Oakland, California and other locations

  • Study of APVO436 in Patients With AML or MDS

    Sorry, not currently recruiting here

    The primary objective of the Phase 1 part of the study is to determine the recommended dose of APVO436 administered intravenously to patients with AML or MDS. The primary objective of the Phase 1b part of the study is to evaluate the clinical activity of APVO436 in patients with AML or MDS. APVO436 is being studied in this Phase 1b, open-label, multi-center, two-part dose-escalation/dose expansion study to evaluate the safety, pharmacokinetic/pharmacodynamic (PK/PD), and clinical activity of APVO436 in patients with AML and MDS. The study will be conducted in 2 parts. The first part of this Phase 1B study is an open-label, multiple dose ascending dose escalation phase to determine the recommended dose (RP2D) level of APVO436 for future Phase 2 studies. The goal of the dose expansion phase of the study (Part 2) is to (i) evaluate the safety and tolerability of APVO436 at the RP2D level when it is used as an adjunct to the standard of care and (ii) obtain a preliminary assessment of the anti-leukemia activity of APVO436-containing experimental monotherapy and combination therapy modalities. Study Objectives for Dose Escalation Phase - Primary Objectives are to: 1. Determine the RP2D level of APVO436 administered intravenously (IV) in patients with AML or MDS, and 2. Evaluate the safety and tolerability of APVO436 at the RP2D level when it is used as an adjunct to the standard of care and obtain a preliminary assessment of the anti-leukemia activity of APVO436-containing experimental monotherapy and combination therapy modalities. - Secondary Objectives are to: 1. Define the safety profile and immunogenicity of APVO436; to determine the PK/PD of APVO436; to evaluate the clinical activity of APVO436 in AML and MDS patients. 2. Further evaluate the safety profile and immunogenicity of APVO436 and the PK/PD of APVO436 and the relationship between PK/PD and clinical response. Study Objectives for Dose Expansion Phase - Primary Objective is to evaluate the safety and tolerability of APVO436 at the RP2D level when it is used as an adjunct to the standard of care. - Secondary Objective is to obtain a preliminary assessment of the anti-leukemia activity of APVO436-containing experimental monotherapy and combination therapy modalities.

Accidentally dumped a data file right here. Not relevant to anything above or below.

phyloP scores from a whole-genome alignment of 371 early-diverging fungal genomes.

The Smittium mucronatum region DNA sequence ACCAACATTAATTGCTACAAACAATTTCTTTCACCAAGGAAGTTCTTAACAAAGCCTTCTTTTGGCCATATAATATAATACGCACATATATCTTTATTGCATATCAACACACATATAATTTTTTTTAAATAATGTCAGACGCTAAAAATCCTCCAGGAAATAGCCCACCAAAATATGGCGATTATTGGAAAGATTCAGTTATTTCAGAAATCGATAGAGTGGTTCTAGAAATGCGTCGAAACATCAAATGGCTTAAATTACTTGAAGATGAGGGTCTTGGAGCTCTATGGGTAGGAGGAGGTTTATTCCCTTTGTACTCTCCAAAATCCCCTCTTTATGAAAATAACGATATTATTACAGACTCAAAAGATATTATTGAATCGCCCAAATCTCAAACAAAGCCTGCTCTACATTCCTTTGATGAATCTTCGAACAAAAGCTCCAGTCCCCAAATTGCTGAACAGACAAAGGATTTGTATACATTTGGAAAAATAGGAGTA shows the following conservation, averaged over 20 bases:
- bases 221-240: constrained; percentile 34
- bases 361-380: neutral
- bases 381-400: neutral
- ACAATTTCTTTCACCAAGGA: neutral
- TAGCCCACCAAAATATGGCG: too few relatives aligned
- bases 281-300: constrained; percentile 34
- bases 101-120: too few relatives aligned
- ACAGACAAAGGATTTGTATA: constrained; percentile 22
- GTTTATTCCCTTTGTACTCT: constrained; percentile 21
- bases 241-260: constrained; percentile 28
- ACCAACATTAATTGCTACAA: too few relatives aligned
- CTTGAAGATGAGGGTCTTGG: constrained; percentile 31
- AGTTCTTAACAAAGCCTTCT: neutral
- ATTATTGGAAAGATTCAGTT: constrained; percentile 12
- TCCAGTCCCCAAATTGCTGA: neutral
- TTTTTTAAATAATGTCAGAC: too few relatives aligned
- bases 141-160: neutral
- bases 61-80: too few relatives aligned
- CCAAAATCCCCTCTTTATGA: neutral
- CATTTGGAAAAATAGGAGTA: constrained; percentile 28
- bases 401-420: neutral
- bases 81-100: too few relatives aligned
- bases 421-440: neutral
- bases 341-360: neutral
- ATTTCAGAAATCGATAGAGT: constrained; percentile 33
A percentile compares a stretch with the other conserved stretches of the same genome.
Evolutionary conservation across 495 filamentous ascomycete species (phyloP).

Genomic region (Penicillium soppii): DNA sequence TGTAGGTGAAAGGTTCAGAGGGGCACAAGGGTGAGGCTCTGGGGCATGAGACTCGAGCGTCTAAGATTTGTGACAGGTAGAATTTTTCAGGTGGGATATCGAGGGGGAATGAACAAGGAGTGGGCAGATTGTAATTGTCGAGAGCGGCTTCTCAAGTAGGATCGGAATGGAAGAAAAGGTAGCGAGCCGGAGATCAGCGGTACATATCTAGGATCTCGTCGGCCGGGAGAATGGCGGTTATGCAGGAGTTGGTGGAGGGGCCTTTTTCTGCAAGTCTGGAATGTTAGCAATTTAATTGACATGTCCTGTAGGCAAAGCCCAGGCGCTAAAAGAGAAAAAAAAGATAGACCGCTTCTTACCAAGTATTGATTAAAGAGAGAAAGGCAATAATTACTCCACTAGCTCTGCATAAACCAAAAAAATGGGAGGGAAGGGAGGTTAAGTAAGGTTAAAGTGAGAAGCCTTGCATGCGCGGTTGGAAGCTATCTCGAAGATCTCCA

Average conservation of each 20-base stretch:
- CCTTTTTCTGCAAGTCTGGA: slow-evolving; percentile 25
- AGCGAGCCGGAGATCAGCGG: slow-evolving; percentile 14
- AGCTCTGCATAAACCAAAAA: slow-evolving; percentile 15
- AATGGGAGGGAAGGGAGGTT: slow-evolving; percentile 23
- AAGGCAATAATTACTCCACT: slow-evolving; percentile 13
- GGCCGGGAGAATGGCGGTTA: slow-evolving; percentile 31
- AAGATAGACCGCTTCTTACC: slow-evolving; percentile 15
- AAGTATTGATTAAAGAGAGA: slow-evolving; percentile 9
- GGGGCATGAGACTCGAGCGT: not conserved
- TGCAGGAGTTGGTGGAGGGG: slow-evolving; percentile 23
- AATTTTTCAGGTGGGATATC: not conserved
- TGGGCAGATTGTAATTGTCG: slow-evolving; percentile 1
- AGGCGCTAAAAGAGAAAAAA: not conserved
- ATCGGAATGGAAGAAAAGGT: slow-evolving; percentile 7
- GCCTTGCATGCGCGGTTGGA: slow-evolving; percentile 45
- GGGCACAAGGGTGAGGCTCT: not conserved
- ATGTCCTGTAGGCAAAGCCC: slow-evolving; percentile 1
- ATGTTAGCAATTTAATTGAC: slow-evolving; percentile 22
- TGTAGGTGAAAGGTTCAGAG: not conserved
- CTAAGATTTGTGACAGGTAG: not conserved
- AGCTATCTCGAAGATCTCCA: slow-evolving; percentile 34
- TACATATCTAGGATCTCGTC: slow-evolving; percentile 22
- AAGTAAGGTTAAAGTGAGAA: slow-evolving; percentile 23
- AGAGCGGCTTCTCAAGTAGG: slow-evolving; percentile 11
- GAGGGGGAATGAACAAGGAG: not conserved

San Francisco, California and other locations

Our lead scientists for Acute Myeloid Leukemia research studies include .